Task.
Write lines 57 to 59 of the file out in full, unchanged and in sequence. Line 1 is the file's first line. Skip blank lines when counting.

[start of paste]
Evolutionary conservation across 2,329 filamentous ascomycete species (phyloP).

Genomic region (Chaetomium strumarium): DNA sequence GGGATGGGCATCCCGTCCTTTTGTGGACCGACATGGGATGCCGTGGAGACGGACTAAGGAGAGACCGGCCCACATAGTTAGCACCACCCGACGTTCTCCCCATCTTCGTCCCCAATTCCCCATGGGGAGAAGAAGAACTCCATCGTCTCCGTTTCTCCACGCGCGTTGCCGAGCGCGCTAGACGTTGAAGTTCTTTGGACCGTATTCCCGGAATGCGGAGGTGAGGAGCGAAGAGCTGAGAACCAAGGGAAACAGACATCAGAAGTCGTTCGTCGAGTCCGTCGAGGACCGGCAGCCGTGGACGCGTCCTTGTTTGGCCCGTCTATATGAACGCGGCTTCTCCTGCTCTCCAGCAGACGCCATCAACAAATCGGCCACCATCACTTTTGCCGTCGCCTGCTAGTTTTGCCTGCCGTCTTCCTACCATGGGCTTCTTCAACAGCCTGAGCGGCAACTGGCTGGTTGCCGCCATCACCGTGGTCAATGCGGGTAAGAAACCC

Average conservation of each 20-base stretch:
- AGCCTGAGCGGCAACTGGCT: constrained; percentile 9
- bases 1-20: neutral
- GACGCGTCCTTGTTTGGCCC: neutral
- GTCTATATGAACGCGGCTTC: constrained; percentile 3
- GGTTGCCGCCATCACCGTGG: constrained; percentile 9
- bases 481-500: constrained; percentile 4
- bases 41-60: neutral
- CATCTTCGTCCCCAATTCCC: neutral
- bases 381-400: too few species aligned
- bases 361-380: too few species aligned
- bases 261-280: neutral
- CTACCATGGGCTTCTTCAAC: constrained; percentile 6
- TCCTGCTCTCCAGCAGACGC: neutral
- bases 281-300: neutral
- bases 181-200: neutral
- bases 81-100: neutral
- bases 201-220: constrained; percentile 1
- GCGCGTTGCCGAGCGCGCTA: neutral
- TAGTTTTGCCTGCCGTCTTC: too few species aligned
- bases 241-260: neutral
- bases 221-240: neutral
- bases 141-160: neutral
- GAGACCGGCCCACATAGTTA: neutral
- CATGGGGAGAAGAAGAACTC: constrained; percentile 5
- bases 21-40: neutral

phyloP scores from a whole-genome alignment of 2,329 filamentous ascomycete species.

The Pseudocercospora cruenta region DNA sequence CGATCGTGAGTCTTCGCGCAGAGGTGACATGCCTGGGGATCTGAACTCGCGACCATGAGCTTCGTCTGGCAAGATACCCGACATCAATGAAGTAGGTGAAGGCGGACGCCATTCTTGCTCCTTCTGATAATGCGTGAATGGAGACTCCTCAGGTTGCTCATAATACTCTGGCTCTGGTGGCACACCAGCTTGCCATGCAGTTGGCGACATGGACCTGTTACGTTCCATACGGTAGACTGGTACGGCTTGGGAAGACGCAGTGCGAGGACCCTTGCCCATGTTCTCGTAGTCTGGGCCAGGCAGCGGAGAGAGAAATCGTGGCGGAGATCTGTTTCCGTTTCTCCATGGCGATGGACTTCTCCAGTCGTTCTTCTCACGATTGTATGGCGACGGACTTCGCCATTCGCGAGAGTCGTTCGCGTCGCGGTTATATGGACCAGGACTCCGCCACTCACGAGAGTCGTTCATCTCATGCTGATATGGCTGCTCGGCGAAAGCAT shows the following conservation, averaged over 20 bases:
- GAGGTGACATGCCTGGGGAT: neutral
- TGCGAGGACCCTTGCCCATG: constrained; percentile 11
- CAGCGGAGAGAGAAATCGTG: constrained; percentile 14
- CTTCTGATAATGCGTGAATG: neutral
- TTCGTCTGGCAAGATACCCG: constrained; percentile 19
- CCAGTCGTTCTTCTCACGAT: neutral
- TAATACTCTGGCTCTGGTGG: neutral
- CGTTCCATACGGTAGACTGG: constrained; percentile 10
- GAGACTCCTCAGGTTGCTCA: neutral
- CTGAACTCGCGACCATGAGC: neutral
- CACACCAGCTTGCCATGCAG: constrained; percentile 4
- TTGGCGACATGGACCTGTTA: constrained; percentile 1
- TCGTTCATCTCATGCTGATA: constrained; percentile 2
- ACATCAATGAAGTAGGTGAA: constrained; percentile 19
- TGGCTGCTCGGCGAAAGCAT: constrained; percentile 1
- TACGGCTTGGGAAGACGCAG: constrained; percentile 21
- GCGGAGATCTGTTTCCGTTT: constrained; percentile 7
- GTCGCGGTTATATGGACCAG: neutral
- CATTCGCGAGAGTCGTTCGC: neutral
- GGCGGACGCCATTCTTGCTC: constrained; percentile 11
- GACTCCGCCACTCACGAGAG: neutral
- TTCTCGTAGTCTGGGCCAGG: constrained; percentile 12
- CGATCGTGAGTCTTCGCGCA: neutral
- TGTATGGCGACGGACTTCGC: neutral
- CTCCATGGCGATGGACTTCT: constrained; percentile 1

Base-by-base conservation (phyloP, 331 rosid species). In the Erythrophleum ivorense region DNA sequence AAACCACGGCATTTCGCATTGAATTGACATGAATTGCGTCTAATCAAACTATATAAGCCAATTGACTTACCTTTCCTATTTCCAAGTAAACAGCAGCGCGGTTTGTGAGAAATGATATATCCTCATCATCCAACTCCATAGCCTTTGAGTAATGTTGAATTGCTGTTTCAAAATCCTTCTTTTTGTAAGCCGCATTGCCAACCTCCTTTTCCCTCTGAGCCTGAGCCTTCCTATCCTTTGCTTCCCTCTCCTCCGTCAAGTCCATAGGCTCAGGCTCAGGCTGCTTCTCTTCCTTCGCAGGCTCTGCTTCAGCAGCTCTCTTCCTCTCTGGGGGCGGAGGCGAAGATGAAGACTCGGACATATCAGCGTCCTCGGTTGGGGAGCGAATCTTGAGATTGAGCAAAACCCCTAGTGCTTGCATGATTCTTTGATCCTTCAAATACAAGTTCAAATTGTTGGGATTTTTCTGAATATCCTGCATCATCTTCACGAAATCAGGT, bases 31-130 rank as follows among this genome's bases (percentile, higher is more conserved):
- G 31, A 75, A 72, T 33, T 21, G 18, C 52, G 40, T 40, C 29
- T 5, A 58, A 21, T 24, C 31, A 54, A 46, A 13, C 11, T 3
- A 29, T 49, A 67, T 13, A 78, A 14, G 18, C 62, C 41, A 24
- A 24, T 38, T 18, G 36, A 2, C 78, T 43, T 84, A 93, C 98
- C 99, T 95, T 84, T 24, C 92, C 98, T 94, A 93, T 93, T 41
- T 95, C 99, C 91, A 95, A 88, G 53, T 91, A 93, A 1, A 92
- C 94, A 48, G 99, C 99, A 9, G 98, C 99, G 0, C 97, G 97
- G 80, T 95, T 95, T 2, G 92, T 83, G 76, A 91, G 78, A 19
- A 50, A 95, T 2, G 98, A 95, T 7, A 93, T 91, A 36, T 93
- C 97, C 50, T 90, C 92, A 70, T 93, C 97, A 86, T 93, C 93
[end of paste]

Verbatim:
- G 31, A 75, A 72, T 33, T 21, G 18, C 52, G 40, T 40, C 29
- T 5, A 58, A 21, T 24, C 31, A 54, A 46, A 13, C 11, T 3
- A 29, T 49, A 67, T 13, A 78, A 14, G 18, C 62, C 41, A 24